order, without gaps, from smallest to largest or from what is considered “first to last.” If we apply this meaning to our alphabet letters, we can arrive at the same answer. While I do not agree that the wording of this question is off, I can certainly understand why this is tricky. Hopefully the way of thinking will stick with you and you can conquer other GRE problems moving forward! 🙂Hi Chris,

Could u let us know what are the methods for solving these problems. That link is not working!

Thanks

Hi Sudeepta,

Here is a great resource about how to solve permutations and combinations: https://magoosh.com/gre/2011/gre-math-combinations-and-permutations/

1)d

2)e

3)b

4)B

5 couldnt solve

what is the answer?give with explanations..

Hi Pedrich,

Chris posted this link in the other comments: http://www.urch.com/forums/gre-math/130701-combinations-permutations-challenge-win-free-subscription.html

Happy studying! 🙂

The link doesn’t work

Hi Shubham,

It does work, but something is really weird with the Urch website for me and I have to scroll about 80% of the way down to see the forum. Before that it looks like a ton of error. If this is what you see, too, just keep scrolling! 🙂

Hi! I know this was an old post, but was there ever a video reply with explanations? I saw the thread on urch, but was hoping there was a video explanation as well. Thanks!

1.D

2.B

3.E

4.D

5.C

Chris,

I’m on the advanced math six month plan for the revised GRE. I’m five months out exactly on Thursday. I should have about four weeks to spare because I started the six month plan about 9 months out anticipating that several work related trips would set me back a touch. I’ve completed many Magoosh practice questions as part of the plan. I have answered about 75% of the Math questions I attempt correctly. Lumped together, counting, exponents, and combinations/permutations related questions account for almost 2/3 (%64) of my incorrect questions. I do not score better than 50% on any of these topics individually.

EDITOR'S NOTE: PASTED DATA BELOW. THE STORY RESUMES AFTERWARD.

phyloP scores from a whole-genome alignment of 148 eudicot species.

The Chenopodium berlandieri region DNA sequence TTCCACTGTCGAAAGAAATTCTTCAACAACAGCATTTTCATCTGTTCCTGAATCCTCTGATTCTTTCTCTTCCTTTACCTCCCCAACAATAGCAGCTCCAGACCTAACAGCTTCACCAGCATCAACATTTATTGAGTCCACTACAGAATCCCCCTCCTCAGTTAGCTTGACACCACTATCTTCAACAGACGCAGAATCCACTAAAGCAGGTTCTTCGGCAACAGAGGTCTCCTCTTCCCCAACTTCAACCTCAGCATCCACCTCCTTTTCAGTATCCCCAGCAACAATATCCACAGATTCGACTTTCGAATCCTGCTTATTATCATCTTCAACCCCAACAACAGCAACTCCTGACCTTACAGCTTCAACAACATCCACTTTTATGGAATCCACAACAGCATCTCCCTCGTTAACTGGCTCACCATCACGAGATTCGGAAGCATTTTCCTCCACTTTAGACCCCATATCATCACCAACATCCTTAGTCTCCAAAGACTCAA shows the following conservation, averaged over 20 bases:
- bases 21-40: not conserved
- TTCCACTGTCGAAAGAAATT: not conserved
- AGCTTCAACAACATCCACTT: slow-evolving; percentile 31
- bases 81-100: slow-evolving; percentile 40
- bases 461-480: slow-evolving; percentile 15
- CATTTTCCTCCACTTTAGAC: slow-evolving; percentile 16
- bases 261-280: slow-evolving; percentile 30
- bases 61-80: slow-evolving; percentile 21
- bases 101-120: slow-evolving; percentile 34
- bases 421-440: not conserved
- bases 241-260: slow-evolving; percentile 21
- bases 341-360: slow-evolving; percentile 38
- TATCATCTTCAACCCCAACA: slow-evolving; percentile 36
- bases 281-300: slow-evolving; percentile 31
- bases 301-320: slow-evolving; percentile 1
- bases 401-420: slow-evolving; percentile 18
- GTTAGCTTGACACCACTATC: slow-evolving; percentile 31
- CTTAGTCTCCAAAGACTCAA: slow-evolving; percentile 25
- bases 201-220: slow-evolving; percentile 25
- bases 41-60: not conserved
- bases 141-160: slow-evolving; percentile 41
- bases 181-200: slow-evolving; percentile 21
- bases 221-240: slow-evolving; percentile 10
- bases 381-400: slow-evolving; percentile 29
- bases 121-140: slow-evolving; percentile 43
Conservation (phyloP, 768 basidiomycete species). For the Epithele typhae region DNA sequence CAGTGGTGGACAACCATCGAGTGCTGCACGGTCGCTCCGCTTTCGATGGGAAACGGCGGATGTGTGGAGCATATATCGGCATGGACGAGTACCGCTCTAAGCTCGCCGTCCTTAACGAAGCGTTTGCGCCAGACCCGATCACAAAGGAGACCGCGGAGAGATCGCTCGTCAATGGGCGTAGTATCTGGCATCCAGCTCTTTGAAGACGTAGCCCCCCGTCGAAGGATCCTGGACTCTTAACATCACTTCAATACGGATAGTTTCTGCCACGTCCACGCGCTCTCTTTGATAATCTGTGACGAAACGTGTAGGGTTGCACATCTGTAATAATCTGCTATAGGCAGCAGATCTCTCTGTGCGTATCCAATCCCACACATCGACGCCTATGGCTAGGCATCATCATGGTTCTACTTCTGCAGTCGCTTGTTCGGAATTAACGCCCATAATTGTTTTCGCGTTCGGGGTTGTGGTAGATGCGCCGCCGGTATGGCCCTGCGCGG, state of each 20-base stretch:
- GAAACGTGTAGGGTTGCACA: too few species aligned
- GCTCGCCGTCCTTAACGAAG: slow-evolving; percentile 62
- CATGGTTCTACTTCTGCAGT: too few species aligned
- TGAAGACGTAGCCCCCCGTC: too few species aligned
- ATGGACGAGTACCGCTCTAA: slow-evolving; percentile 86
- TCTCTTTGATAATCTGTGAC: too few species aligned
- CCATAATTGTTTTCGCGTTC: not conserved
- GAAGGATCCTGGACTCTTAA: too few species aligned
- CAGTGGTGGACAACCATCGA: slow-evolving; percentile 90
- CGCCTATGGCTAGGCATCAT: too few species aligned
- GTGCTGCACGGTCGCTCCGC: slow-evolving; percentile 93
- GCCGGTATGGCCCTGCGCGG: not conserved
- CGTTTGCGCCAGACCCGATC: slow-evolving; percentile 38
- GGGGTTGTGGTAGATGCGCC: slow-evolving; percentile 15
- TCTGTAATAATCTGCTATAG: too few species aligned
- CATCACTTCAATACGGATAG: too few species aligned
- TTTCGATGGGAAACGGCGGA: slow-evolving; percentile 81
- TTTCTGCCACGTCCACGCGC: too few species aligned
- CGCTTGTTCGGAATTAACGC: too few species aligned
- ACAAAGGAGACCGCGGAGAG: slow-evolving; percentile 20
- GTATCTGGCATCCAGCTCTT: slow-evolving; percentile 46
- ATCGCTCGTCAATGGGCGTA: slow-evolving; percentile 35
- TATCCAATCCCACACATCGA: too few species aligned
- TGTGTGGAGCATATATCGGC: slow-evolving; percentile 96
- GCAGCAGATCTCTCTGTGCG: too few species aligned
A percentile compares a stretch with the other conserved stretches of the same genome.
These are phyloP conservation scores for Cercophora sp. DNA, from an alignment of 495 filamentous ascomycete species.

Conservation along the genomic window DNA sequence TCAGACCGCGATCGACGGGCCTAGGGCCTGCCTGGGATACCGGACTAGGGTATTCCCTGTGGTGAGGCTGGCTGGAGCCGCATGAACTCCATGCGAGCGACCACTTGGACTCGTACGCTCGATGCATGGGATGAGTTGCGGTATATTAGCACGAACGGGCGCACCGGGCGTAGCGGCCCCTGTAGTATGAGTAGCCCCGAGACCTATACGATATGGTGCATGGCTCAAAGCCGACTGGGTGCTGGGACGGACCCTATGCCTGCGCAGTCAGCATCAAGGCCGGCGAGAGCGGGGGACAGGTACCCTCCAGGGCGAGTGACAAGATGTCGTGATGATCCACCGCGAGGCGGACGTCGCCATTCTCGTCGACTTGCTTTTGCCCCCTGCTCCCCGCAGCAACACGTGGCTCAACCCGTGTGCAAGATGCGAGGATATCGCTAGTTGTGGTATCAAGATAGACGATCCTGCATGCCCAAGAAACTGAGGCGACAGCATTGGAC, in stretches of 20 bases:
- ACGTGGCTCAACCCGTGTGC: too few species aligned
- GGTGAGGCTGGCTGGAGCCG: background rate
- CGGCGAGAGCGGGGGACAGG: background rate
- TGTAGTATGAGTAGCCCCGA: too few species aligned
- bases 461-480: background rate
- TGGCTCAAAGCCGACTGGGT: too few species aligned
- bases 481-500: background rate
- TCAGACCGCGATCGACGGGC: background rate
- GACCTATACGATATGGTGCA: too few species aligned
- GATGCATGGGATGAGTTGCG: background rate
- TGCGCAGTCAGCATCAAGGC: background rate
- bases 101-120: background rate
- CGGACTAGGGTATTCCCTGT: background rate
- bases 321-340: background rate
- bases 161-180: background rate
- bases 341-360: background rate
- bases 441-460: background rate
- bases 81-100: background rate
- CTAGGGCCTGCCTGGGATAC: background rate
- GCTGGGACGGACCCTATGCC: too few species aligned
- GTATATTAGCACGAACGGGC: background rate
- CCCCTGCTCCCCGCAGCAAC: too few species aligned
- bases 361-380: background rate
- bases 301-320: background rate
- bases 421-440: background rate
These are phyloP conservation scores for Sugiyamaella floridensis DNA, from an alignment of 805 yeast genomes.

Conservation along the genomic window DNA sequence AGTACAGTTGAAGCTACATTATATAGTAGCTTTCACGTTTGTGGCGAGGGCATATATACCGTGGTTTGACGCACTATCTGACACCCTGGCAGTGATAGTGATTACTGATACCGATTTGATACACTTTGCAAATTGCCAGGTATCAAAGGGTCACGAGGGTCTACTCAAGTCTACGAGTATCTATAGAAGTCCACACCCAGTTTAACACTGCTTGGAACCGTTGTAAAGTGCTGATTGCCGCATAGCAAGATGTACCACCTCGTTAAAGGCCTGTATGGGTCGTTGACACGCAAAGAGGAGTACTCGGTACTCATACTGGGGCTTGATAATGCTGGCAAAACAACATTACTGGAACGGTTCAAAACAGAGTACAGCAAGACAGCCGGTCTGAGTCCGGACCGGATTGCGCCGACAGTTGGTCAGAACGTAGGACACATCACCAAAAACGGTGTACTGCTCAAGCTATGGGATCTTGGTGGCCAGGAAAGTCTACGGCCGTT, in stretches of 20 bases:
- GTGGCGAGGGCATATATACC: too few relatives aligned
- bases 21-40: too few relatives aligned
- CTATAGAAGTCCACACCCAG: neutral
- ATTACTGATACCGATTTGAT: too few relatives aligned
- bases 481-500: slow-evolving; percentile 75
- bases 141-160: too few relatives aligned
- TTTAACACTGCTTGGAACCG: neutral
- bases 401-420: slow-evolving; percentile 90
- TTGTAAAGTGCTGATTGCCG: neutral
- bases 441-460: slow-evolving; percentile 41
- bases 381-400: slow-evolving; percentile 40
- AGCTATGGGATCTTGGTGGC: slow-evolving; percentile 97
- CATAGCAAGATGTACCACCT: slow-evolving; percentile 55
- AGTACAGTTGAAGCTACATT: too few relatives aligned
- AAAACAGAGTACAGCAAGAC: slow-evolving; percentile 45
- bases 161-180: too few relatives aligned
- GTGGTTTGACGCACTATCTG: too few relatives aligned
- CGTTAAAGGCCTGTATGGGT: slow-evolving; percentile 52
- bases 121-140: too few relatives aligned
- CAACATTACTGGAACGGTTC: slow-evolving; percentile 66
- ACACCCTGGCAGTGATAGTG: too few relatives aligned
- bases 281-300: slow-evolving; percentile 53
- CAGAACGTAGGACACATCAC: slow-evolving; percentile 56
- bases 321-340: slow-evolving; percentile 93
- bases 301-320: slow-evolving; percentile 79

At first, I had resigned myself to the idea that I may have just reached diminishing returns with regard to improving my Quantitative Reasoning score, but given the disparity between my performance in these topics and the others, I have to believe there is a way to improve these particular areas. Are there any specific sources you can recommend for improving these individual areas? Besides the resources listed in the study plan, The only one I could think to try was the Manhattan 5lb book. Any, help is much appreciated.

-Eric

Hi Eric!

Yes, those topics are very confusing! For counting/permutations/combinations, I’m wondering if it goes back to the basics. For combinations/permutations it’s knowing when to use which one. I’d go through as many questions, whether from Magoosh, the MGRE big book, etc. and tell which formula the question calls for (but don’t actually use the math). If you are consistently guessing incorrectly, then it is clearly an issue of conceptualization–not math.

In that case, revisit the lesson videos on combinations/permutations, the MISSISSIPPI rule etc. Once you’ve brushed up on these, then go through the 5 lbs. book doing practice questions. Other sources, include the official GMAT guide. Also, I’ve written plenty of permutations/comb./counting questions on this blog (some of which are quite tricky :)).

Let me know if that helps boost up your percentage. It would be good to see you get near 95% accuracy on all question types :).

1) E

2) B

3) B

4) D

5) C

Hi Billy, to see the answers (and explanations) take a look at the following link posted in one of my comments below.

where is the explanation? I have checked every link

Hi, Dan

Here it is: http://www.urch.com/forums/gre-math/130701-combinations-permutations-challenge-win-free-subscription.html

I hope that helps! Let us know if you have any other questions! 🙂

Best,

Margarette

1.D

2.D

3.B

4.B

5.C

please provide solutions for the examples

Here is a useful thread on Urch that has several different approaches to each of the problems above (including the right answers.) Make sure you scroll to the second page to see all of the comments.

http://www.urch.com/forums/gre-math/130701-combinations-permutations-challenge-win-free-subscription.html

i got first four answers

1. 1/6

2. 1/66

3. 10!/32

4. A is greater than B

you are the only right person i have encountered so far who has given a right answer for the question number 3….

count me in lmao. it’s all about practice

1 D

2 1/22 is what I got,none of the choices give that

3.No clue

4. Column B is greater

5.C

1:D

2;B

3;E

4:B

5:C

i got no. 1 (D)…I will keep working on it. thanks for the post!